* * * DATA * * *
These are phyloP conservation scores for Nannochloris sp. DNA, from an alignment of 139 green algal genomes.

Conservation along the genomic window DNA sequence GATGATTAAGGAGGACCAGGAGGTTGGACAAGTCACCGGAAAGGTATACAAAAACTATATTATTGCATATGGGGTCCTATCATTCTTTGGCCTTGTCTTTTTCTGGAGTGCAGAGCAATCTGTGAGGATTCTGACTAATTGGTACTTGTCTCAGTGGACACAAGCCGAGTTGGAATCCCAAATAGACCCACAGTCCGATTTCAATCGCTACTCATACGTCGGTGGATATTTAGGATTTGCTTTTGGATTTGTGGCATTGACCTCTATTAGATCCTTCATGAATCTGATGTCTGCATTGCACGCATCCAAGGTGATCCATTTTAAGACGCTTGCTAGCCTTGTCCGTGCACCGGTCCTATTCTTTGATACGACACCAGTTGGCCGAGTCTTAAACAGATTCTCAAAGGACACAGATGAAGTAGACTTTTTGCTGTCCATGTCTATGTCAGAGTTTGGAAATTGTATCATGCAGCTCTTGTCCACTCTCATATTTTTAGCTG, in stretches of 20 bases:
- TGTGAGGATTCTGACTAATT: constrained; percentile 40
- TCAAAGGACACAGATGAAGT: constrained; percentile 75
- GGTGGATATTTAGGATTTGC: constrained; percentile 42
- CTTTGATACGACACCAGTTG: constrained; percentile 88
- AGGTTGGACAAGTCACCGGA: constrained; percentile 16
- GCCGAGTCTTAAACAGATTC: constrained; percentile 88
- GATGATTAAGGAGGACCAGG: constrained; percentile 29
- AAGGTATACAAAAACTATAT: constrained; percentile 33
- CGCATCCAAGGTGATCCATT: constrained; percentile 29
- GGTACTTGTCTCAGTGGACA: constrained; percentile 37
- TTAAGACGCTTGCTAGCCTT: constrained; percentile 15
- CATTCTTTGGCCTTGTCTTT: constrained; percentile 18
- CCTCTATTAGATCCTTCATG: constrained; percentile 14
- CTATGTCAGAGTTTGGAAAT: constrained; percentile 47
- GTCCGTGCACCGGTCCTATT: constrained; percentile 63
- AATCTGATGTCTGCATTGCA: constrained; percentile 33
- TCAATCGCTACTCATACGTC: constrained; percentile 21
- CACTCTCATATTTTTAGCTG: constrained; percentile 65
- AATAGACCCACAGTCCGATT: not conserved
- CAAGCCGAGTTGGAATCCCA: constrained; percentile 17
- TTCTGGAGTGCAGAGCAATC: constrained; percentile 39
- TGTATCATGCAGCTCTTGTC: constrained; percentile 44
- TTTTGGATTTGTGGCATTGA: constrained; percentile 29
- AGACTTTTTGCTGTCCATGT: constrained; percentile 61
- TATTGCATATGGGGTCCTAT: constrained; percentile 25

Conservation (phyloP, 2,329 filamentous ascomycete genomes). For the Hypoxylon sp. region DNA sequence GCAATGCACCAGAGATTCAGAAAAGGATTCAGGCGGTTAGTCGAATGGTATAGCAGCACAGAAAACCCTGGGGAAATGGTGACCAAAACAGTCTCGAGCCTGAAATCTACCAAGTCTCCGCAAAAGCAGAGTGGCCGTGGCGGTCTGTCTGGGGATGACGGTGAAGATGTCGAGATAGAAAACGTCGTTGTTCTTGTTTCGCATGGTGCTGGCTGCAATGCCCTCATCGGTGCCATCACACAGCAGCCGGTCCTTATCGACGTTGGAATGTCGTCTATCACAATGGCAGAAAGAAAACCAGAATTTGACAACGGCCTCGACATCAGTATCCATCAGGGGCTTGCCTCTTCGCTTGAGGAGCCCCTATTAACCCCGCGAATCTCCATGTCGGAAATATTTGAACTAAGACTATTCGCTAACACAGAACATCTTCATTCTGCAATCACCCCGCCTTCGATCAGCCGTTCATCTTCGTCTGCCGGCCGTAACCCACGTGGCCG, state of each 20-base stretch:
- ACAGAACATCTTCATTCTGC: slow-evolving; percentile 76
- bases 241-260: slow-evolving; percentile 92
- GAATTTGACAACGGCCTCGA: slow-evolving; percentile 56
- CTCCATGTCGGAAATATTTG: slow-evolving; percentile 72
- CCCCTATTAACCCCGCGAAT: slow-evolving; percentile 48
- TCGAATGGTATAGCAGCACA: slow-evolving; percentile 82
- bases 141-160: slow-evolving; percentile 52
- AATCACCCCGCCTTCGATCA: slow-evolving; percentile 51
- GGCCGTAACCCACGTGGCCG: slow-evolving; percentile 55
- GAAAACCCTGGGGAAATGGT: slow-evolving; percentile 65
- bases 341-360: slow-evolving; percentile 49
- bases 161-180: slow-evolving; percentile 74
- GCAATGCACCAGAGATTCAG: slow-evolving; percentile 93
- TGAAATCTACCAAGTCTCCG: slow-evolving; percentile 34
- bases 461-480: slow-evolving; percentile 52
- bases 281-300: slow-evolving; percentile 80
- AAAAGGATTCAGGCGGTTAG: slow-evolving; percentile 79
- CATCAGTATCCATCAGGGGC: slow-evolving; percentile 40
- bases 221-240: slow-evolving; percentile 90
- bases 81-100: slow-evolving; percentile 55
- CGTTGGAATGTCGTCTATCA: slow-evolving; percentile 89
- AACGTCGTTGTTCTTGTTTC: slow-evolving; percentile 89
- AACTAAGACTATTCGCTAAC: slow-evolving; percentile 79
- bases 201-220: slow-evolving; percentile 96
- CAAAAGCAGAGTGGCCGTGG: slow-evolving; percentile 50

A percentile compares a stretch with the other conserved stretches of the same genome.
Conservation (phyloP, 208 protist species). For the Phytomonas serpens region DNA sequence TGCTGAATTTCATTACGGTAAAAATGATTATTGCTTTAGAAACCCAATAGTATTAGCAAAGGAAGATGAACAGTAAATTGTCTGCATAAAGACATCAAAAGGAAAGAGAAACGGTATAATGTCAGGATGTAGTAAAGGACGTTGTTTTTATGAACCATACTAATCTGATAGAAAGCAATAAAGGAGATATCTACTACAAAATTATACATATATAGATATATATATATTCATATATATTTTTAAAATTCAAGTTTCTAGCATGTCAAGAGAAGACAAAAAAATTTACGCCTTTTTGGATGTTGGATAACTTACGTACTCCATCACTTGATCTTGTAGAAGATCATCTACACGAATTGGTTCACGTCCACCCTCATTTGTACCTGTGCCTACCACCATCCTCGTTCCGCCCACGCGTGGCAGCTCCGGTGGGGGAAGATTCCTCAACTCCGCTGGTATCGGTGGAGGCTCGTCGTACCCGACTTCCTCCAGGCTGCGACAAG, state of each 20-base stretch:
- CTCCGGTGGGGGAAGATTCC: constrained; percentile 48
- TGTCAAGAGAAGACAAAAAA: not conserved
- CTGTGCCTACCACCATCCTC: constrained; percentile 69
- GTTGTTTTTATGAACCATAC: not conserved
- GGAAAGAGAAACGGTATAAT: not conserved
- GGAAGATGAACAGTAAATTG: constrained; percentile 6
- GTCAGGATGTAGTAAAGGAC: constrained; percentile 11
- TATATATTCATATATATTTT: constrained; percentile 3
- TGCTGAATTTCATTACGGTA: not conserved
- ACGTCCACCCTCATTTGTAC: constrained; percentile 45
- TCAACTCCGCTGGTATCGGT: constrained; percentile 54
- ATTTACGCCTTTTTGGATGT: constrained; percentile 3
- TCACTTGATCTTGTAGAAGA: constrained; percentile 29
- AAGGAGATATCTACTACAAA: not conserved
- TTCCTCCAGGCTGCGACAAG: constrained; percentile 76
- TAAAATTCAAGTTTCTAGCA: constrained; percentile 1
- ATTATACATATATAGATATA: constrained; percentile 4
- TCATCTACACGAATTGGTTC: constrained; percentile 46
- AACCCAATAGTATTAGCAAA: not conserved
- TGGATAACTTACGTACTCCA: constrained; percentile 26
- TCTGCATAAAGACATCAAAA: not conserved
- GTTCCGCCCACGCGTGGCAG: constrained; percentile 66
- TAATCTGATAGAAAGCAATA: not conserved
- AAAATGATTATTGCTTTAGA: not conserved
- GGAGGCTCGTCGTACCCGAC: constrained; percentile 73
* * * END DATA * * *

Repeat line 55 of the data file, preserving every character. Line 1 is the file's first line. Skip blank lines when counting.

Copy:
Conservation (phyloP, 208 protist species). For the Phytomonas serpens region DNA sequence TGCTGAATTTCATTACGGTAAAAATGATTATTGCTTTAGAAACCCAATAGTATTAGCAAAGGAAGATGAACAGTAAATTGTCTGCATAAAGACATCAAAAGGAAAGAGAAACGGTATAATGTCAGGATGTAGTAAAGGACGTTGTTTTTATGAACCATACTAATCTGATAGAAAGCAATAAAGGAGATATCTACTACAAAATTATACATATATAGATATATATATATTCATATATATTTTTAAAATTCAAGTTTCTAGCATGTCAAGAGAAGACAAAAAAATTTACGCCTTTTTGGATGTTGGATAACTTACGTACTCCATCACTTGATCTTGTAGAAGATCATCTACACGAATTGGTTCACGTCCACCCTCATTTGTACCTGTGCCTACCACCATCCTCGTTCCGCCCACGCGTGGCAGCTCCGGTGGGGGAAGATTCCTCAACTCCGCTGGTATCGGTGGAGGCTCGTCGTACCCGACTTCCTCCAGGCTGCGACAAG, state of each 20-base stretch: